If you are experiencing abuse in your intimate relationship or marriage, you are not alone and you are not to blame! You may feel shame, isolated, and worried about what other people think. These are all common feelings to have.

No matter what your partner has told you, you deserve to be treated with respect, kindness, and love. No one deserves to be controlled through violent, demeaning, or manipulative actions and words.

If you are unsure as to whether what you are experiencing is abuse, you may want to take some time to read through the ‘How do I know if my relationship is abuse” section and look at some of the resources which may help you to better understand the dynamics in your relationship.

Here are some further steps or options to consider:

  • If you are in immediate danger call 911
  • Talk to someone you trust who you know will support you and listen non-judgementally ( e.g. crisis line, supportive friend or family member). Click here for a list of crisis numbers categorized by province that you can call to talk to a counsellor free of charge. Also, thehotline.org has a live chat feature.
  • Develop a safety plan so that when the abuse escalates you have some strategies for keeping yourself safe.
  • Be ware that the pressure on the victim escalates when she/he seeks to make change through disclosure or attempts to get help.
  • If you do not feel safe in your home consider staying elsewhere such as at a friend’s home or shelter. Click here for list of shelters in Canada.
  • Consider seeing a counsellor who can offer you support and help you better understand your experience. * Couples Counselling is not advised. See Finding A Good Therapist for further suggestions.
  • Abuse in an intimate relationship is a crime and the victim has the choice to report to the police (and this can be an agonizing decision). Typically when domestic violence is disclosed to law enforcement the police will investigate and press charges if they have enough reason to believe the violence occurred. Click here more information about making a police report.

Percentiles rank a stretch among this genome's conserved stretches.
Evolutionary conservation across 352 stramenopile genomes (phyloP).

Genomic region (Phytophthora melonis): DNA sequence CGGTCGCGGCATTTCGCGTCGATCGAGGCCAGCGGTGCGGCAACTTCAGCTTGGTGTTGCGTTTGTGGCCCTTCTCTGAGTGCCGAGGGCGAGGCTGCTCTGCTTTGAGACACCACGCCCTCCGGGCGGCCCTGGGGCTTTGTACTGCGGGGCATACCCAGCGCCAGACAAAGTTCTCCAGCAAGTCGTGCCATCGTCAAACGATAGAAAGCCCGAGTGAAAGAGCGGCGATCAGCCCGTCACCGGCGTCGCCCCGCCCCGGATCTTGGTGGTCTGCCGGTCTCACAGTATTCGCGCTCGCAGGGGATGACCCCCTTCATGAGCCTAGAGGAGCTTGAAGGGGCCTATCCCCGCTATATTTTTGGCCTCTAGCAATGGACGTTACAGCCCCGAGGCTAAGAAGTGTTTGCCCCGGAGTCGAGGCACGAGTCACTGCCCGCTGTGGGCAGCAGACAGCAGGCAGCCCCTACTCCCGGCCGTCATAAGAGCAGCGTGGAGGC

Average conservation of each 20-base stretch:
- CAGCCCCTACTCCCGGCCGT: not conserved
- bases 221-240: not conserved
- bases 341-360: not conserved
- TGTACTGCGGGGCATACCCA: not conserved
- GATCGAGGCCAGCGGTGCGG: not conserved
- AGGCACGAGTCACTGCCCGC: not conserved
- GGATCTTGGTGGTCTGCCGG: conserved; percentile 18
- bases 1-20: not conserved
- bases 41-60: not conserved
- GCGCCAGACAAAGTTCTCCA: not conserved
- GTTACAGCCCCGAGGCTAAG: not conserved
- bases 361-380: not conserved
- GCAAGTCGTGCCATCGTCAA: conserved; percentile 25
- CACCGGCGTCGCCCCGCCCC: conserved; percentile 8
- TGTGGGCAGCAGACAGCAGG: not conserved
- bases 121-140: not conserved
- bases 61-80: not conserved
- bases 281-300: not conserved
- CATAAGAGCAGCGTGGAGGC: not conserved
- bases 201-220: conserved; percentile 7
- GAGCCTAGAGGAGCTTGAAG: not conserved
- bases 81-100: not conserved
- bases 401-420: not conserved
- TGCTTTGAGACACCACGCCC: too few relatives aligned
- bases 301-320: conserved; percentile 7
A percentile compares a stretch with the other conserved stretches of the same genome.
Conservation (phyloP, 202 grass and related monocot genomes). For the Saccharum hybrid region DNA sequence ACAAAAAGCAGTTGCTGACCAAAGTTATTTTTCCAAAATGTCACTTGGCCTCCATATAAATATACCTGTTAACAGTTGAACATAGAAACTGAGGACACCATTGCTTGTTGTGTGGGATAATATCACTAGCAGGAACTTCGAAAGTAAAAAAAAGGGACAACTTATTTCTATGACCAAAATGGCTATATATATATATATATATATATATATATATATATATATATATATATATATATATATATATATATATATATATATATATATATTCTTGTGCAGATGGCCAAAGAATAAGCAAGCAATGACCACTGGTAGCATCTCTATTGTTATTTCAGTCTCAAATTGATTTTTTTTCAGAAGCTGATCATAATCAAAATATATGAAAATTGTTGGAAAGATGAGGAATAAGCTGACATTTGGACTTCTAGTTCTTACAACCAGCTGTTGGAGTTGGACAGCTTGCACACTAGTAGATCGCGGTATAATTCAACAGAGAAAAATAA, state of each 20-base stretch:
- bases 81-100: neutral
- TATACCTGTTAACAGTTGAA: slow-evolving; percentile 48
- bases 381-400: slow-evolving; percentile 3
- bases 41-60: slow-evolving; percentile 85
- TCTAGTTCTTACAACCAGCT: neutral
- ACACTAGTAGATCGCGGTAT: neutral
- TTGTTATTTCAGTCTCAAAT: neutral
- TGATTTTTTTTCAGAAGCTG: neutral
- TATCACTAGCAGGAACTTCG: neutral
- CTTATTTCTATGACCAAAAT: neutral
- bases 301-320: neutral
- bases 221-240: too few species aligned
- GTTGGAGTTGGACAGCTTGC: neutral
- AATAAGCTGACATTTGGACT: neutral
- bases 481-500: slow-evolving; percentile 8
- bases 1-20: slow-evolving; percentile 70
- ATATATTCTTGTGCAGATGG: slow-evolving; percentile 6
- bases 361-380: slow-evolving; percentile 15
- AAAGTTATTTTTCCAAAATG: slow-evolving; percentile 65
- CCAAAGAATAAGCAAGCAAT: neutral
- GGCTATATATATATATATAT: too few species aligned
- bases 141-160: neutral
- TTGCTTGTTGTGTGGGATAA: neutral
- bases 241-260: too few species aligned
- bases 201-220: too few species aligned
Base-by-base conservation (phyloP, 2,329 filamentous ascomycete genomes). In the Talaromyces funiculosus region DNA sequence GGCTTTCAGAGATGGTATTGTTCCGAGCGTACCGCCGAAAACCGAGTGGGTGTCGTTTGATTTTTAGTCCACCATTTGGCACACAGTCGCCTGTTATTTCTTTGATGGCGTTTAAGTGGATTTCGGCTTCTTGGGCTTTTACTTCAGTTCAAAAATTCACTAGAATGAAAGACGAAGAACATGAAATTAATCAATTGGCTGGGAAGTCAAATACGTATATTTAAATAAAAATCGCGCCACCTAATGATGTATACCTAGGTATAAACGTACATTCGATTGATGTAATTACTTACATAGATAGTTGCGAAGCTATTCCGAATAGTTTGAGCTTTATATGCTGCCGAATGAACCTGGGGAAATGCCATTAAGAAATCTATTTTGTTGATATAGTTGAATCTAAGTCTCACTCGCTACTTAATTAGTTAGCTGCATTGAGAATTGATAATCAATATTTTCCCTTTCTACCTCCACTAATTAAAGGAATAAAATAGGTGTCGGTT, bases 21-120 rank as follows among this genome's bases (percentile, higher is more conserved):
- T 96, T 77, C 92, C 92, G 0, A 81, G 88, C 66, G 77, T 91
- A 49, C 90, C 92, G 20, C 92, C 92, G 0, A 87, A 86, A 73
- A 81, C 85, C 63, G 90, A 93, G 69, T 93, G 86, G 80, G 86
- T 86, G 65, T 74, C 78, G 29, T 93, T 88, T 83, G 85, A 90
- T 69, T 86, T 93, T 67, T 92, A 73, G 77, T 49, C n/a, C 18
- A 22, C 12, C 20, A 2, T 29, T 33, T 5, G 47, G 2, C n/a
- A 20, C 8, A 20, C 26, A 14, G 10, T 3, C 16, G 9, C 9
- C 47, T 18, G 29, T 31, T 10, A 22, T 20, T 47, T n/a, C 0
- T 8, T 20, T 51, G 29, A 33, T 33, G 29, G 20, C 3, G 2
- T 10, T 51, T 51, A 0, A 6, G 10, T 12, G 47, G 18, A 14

• If you need protection from an individual who is abusing or stalking you, another option is to apply for a protection order through the court.
  • Look for a support group in your community. MCC B.C. runs support groups throughout the year, and MCC Manitoba offers them to faith communities or groups by request.

Questions to ask a counselor if you are seeking support due to an abusive partner.

  1. I’m not sure if what is happening to me is actually abuse. My husband/partner/boyfriend has (hit me, threatened me, called me names, pushed me). Would you say this is abuse?

Hitting, threatening, calling names, and pushing are all forms of abuse. If the person who is being abusive is someone you love, it is common to want to make excuses for that behaviour (work stress, business, financial pressure, etc.). No one deserves abuse. The person who is being abused is not responsible for the abuse, the abuser is responsible for his/her own actions.

2. I am nervous that if we come to counselling together, that he will make it sound like everything is my fault and I might not stand up for myself. How will you know if he is telling the truth?

When there is abuse in a relationship, it is typically more effective for couples to go to counselling separately rather than together. Individual confidential counselling with separate therapists provides a safe space for honesty. Some research suggests that couples therapy is effective in situations where there is moderate levels of situational couple violence. However, if the abusive partner’s behavior typifies coercive control, couples counselling is not be a safe or helpful option. It’s unlikely you will feel safe to share openly and the abusive party will likely use the session to manipulate you later.

3.Whom do you believe to be responsible for the abuse?

Often when a person is being abused, they are told over and over that it is their fault that this is happening to them. Rather than the abuser taking responsibility for his/her actions, blame is often placed on the victim. For example, sometimes women will be told the abuse happens because they don’t have good enough boundaries. A good counsellor will recognize that a woman living with abuse is the expert on her own relationship dynamics. Only she will know from her own experiences and gut instincts what responses to the abusive behaviours would be safest for her. Putting up boundaries and standing up to abusive behaviour can be extremely dangerous for women living with abuse.

4. Are you experienced in counselling someone with a faith perspective, or someone who is seriously questioning where God or my beliefs fit in with my experience?

You may not totally share the same faith perspective or belief system as the counsellor you visit. A good therapist will be respectful and understanding of your personal beliefs and faith convictions, even if they are different than yours.   If the answers the counsellor gives you are not clear to you, keep asking until you are satisfied.

Call another counsellor:

  • if you still don’t really understand what she/he is saying
  • if you sense that you are being blamed for what is happening
  • if the counsellor believes that part of the responsibility for the violence is yours
  • if she/he is justifying your partner’s behaviour (calling it anger, temper, stress, etc., rather than abuse

Further resources

Other support groups in Manitoba:

Here are a list of websites that may offer you further help and understanding:

Cross Cultural Resources

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